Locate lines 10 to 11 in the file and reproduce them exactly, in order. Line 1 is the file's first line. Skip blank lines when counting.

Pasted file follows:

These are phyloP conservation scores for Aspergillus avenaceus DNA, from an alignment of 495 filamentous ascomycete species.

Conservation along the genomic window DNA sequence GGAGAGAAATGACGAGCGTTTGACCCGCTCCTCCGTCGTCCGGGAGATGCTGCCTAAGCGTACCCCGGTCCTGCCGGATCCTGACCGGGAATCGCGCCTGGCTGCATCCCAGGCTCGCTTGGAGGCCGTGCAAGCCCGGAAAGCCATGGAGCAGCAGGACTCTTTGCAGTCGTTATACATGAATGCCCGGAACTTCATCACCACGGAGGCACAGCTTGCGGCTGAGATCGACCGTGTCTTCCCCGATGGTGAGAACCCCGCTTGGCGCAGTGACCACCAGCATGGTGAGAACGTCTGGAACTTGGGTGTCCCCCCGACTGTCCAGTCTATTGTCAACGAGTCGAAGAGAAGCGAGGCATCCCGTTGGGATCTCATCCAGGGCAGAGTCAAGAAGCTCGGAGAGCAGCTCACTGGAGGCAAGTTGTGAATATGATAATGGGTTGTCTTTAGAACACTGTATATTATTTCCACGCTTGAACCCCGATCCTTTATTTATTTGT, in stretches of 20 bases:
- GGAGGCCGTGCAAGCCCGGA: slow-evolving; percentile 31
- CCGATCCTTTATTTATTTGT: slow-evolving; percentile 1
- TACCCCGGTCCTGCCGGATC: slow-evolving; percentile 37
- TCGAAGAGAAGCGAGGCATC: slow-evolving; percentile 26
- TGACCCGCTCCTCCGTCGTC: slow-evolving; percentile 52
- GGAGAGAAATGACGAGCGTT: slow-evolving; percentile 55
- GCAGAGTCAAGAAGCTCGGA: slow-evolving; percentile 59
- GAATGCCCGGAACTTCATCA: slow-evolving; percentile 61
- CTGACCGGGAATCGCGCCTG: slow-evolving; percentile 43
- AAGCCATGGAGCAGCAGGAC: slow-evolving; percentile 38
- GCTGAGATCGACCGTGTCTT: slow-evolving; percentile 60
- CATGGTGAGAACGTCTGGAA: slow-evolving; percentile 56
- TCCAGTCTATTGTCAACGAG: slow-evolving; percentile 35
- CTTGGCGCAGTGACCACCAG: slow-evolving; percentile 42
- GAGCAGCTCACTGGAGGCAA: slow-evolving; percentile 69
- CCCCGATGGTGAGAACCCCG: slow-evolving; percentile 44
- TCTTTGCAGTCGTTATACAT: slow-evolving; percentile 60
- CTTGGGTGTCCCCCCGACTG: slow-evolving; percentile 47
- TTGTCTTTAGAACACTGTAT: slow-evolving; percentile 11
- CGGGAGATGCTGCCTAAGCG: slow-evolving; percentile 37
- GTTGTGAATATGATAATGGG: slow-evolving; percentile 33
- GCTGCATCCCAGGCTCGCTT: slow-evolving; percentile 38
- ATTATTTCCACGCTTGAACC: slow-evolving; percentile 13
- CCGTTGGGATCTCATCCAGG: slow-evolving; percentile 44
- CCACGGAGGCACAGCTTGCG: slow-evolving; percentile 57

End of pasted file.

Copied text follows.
- GAATGCCCGGAACTTCATCA: slow-evolving; percentile 61
- CTGACCGGGAATCGCGCCTG: slow-evolving; percentile 43